The Feast at Solhaug, Baron’s Court Theatre

On Thursday night I had the pleasure of going to the Baron’s Court Theatre (below the Curtain’s Up Pub) to see Henrik Ibsen’s The Feast at Solhaug. The play, first performed in 1856 and written predominately in rhyming verse, was the first of Ibsen’s plays to be publicly successful. Yet this is the first time it has been performed in English.

The play has a neat and rather simplistic plot but has some striking Shakespearean themes. Margrit, our heroin, is trapped in a loveless marriage to Bengt Guateson, a rich but foolish man. On the day of their anniversary (in honour of which the couple are hosting a feast) the infamous Viking, Knut Gesling, comes to the couple’s wealthy home demanding the hand of Margrit’s younger sister Signe. Margrit agrees but on two conditions: first, Knut must prove he can be peaceful; and second, Signe must show herself to be willing. Shortly afterwards, Gudmund, the dashing childhood friend of Margrit and Signe, returns unexpectedly. Margrit and Gudmund were once very much in love and Margrit is convinced he loves her still. Sadly, Gudmund (rather inexplicably) turns his attention to Signe. What then follows is a series of conversations whereby everyone gets the wrong end of the stick, hearts are broken, axes are brandished and murder is contemplated by most.

The walls of the theatre are thick and made of stone; the old and rickety fold-down theatre seats add an earie charm; the stone columns make for church-like solemnity. The set is simple but effective and truly medieval. Lanterns flicker from the walls casting trembling light onto the silver trinkets cast about. The stage, and theatre, is small and intimate, so there’s not much room for anything else other than a wooden chair and the actors themselves.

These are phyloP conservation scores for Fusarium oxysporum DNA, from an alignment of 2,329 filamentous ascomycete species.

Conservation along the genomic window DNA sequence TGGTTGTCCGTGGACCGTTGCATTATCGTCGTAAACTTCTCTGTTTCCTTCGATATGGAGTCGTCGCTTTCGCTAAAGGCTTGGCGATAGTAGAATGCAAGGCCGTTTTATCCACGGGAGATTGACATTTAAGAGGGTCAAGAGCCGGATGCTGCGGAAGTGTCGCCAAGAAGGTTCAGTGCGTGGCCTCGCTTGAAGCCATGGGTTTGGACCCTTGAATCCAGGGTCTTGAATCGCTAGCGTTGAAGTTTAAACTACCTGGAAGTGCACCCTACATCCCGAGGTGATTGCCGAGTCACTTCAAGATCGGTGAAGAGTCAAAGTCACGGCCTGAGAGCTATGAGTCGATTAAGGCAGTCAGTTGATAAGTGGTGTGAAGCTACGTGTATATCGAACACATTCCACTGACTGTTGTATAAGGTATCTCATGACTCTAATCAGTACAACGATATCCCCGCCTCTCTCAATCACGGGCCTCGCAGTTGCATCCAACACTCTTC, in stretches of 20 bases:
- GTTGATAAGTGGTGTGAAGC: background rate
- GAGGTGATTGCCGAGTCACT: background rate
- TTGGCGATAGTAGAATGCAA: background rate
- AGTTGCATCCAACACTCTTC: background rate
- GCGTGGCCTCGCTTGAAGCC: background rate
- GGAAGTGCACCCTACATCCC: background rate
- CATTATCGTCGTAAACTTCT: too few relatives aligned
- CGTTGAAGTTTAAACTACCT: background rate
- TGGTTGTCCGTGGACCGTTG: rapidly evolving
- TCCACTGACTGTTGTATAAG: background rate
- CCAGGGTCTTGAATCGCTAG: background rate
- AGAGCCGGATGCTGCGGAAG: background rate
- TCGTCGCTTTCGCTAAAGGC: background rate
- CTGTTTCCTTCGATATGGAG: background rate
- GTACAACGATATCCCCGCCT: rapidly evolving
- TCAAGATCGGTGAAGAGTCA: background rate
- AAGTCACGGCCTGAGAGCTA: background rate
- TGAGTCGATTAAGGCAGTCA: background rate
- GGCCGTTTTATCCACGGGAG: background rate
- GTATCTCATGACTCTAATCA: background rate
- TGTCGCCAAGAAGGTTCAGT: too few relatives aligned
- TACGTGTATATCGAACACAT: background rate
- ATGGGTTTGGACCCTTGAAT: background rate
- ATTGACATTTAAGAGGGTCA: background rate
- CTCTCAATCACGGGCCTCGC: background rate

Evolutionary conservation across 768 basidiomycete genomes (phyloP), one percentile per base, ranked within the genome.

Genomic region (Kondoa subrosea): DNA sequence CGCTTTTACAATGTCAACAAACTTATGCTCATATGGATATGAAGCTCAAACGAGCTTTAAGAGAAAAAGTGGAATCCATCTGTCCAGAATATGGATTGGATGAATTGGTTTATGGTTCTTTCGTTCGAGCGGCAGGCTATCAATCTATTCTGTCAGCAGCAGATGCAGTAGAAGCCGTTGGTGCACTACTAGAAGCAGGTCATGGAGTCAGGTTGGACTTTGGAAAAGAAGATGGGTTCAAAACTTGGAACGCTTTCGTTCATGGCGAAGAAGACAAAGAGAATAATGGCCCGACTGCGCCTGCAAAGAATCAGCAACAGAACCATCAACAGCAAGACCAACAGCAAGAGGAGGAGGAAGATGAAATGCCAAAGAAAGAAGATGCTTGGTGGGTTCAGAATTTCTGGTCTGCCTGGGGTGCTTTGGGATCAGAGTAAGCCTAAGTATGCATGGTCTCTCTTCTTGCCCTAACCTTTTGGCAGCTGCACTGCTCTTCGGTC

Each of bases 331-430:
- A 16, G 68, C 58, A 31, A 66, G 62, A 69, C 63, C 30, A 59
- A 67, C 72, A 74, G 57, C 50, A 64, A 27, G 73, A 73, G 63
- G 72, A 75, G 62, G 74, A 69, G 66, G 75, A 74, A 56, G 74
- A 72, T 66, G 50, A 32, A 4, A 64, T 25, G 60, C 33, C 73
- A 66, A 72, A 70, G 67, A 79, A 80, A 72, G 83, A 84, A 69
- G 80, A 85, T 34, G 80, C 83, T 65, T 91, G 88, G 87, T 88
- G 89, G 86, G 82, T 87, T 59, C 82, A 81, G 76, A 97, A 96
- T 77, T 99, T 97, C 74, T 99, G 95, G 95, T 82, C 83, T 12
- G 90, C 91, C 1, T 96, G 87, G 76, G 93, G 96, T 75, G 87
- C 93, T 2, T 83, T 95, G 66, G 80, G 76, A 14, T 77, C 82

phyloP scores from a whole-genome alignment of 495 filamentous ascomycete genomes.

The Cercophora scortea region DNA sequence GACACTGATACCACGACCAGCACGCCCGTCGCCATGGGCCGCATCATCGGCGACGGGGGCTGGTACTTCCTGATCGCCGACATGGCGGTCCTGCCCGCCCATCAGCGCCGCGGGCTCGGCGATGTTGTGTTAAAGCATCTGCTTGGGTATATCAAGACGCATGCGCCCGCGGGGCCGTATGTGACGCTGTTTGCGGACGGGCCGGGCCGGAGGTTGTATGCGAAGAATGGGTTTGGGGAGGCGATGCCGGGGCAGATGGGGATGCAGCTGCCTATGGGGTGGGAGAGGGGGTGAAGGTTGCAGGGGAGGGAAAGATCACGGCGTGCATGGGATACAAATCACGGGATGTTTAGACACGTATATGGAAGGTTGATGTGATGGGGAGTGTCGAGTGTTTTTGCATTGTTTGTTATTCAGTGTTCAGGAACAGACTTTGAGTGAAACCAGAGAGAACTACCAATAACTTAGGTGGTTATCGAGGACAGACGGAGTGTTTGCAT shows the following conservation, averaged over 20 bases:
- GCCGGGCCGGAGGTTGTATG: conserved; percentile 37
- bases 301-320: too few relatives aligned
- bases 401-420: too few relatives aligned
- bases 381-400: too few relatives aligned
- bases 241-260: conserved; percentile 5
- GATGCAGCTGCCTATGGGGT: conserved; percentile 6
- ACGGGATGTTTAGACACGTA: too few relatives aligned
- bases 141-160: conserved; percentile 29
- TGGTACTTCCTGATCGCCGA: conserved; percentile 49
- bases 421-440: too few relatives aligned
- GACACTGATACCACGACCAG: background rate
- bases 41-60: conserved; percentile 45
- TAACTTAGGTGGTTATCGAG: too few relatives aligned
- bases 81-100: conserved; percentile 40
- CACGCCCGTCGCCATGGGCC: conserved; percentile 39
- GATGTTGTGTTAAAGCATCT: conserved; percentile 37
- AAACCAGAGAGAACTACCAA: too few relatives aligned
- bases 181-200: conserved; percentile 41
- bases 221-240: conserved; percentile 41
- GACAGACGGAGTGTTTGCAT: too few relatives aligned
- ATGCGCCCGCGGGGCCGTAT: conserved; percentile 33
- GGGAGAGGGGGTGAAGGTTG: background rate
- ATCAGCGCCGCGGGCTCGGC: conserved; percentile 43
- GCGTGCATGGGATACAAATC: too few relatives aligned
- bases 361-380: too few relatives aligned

1The Nordic-looking Lucy Pickles shines as Margrit; she and Gudmund are certainly the stars. Both actors expertly navigate the rhyming verse so as we rarely hear it. Margrit’s character is certainly the most complicated: her girlish spirit has been broken and twisted by bitterness and disappointment. Margrit lurches between passionate hope and vengeful rage. Despite it being a challenging role, Lucy Pickles handles it with grace and poise.

The role of Gudmund is played by the handsome Will Timbers; there is true chemistry between him and the fiery Margrit. The other roles are fairly one dimensional and are written, really, as vehicles for Margrit’s story. The role of Signe, played by Kelsey Williams, requires little but girlishness, and it would have been difficult for her to develop the character further. Peter Wheal-Jones, playing the part of the Viking, Knut Gesling, has made the bizarre choice of playing the role as a 1960’s Bond villain; though his stuffy pompousness is not exactly Viking-like, it is undeniably entertaining.

The Feast at Solhaug is, as is typical of Ibsen, a study of a trapped and cloistered woman. It must be said that this play is less developed and accomplished than Ibsen’s later works. Yet, the play is a challenge to the societal norms of the time and thus bares significance. As a world premier in English, The Feast at Solhaug at the Baron’s Court Theatre is definitely a must-see for Ibsen fans but it also a great place to start for new-comers to his work.

The Feast at Solhaug runs until the 25th April.